For years, scientists have assumed that when top predators are reintroduced to an ecosystem, the effects are predictable: The ecosystem will return to how it was before the predators were wiped out.
Now, University of Wyoming researchers have published a study showing that there’s little evidence for such claims. This has big implications for wildlife conservation in places such as Yellowstone National Park.
Most people are probably familiar with the story of Yellowstone’s wolves. Wolves were wiped out in Yellowstone in the 1920s and, in their absence, elk became much more common and ate so much vegetation that it degraded the ecosystem.
Wolves were reintroduced to Yellowstone in the mid-1990s and over the next two decades brought profound change to the ecosystem. The number of elk decreased, while the number of aspen, willow and cottonwoods increased. Biologists observed positive responses by other animals, from songbirds to beavers. Scientists assumed that Yellowstone’s ecosystem is on its way to being restored to historical conditions.
But this new study questions that assumption: Do we really know what those historical conditions were? And, does reintroducing apex predators alter ecosystems with any predictability at all?
The team of researchers from UW, Yale University and the University of British Columbia-Okanagan set out to find the answer. The results were published in the journal Biological Conservation earlier this week.
Ecosystem restoration via large carnivore reintroduction relies on two critical assumptions. First, large carnivore reintroduction has to initiate a predictable trophic cascade — that is, where carnivores reduce the abundance of herbivores, which, in turn, increases the abundance of the plants they feed on. Second, the magnitude of that trophic cascade has to push an ecosystem back to a previous state.
But lots of other things can happen, too. Reintroduction of large carnivores might not affect the ecosystem much at all. Or the ecosystem might veer off in a new, unpredictable direction due to changes to the ecosystem or biological communities that occurred when large carnivores were absent. This is particularly likely in today’s era of climate change and invasive species, the researchers say.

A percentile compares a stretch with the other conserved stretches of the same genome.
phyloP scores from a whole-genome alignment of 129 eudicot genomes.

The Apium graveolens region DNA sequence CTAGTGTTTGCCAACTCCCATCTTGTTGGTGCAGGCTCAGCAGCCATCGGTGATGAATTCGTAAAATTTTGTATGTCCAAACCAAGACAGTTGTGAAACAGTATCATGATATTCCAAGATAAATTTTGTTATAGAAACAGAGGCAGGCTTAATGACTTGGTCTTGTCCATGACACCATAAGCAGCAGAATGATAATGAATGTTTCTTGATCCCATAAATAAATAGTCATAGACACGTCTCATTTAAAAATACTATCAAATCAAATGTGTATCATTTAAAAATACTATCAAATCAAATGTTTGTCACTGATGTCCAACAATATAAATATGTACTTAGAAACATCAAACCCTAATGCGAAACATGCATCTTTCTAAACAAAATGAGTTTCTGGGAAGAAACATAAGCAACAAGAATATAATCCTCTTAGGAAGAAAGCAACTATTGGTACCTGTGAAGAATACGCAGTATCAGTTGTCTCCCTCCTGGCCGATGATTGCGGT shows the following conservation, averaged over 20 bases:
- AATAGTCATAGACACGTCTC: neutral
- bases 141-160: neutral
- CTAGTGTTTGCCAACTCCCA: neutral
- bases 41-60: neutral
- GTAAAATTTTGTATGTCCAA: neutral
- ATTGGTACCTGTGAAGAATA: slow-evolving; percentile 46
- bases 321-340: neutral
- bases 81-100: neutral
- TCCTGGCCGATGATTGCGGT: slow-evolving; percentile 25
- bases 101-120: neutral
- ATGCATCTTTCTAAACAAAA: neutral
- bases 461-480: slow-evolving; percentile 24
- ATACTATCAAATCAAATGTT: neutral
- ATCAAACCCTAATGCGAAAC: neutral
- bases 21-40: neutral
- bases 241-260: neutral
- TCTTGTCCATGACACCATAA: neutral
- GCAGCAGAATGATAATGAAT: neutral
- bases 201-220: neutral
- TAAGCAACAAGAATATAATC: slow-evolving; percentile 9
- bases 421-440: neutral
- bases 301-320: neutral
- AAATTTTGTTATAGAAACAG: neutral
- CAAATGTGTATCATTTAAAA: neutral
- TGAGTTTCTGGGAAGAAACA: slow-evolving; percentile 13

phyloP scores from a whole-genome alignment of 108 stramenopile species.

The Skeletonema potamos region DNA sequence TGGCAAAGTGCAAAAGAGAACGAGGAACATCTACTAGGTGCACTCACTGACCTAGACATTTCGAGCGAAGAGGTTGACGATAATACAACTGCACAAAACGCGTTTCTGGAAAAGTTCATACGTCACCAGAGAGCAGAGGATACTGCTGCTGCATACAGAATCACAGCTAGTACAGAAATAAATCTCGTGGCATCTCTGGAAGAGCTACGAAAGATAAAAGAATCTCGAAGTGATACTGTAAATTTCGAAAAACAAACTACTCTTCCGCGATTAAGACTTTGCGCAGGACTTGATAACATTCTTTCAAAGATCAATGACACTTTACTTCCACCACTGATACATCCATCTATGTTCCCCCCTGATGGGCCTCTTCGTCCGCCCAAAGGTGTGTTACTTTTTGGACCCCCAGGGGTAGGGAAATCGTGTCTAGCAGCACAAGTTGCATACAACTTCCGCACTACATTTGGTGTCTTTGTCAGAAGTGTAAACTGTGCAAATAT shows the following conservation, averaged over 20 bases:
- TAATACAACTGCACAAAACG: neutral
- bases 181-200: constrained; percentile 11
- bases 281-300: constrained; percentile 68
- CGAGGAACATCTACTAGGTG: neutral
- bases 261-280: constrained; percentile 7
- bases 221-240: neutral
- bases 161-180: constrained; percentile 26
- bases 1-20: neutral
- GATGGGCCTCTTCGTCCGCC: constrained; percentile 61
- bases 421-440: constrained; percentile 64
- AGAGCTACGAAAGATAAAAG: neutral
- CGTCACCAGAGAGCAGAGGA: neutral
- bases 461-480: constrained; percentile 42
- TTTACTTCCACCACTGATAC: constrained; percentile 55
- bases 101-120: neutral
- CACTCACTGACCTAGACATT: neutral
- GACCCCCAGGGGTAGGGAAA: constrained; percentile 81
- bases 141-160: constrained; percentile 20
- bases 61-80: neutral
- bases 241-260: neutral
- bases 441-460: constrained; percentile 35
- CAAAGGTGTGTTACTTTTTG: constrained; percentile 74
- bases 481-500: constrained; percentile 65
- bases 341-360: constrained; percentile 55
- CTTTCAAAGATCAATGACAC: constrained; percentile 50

There aren’t many studies on this topic, so the researchers collected studies that included data on the reintroduction of native apex predators or removal of invasive ones. These events are two sides of the same coin: Reintroductions and removals should work the same way, but in opposite directions.
They found that trophic cascades brought on by these events don’t appear to be predictable — sometimes you get them, sometimes you don’t. In fact, they found only one consistent result: When invasive apex predators were removed, smaller predators such as coyotes, foxes and rats become more common.
Jesse Alston, the lead author on this study, says there are two take-home messages to this work.
“We need more studies,” he says. “More tests of this ‘assumption of reciprocity,’ as we call it — particularly via rigorous experimental studies — would be really helpful. This is hard data to get, but we really do need it before we can credibly claim that large carnivores restore ecosystems. They might not.”
“We also think that large carnivore reintroduction should be pursued for its own sake,” Alston adds. “Large carnivores are great, but using their effects on ecosystems to justify reintroduction might not hold up to scrutiny and could be counterproductive in the long term.
“We hope we set up a nice framework for thinking about large carnivore introduction and invasive species removal that others can run with. We want to raise an important question, but it’s going to take lots of folks to provide a definitive answer. This is an unfinished story.”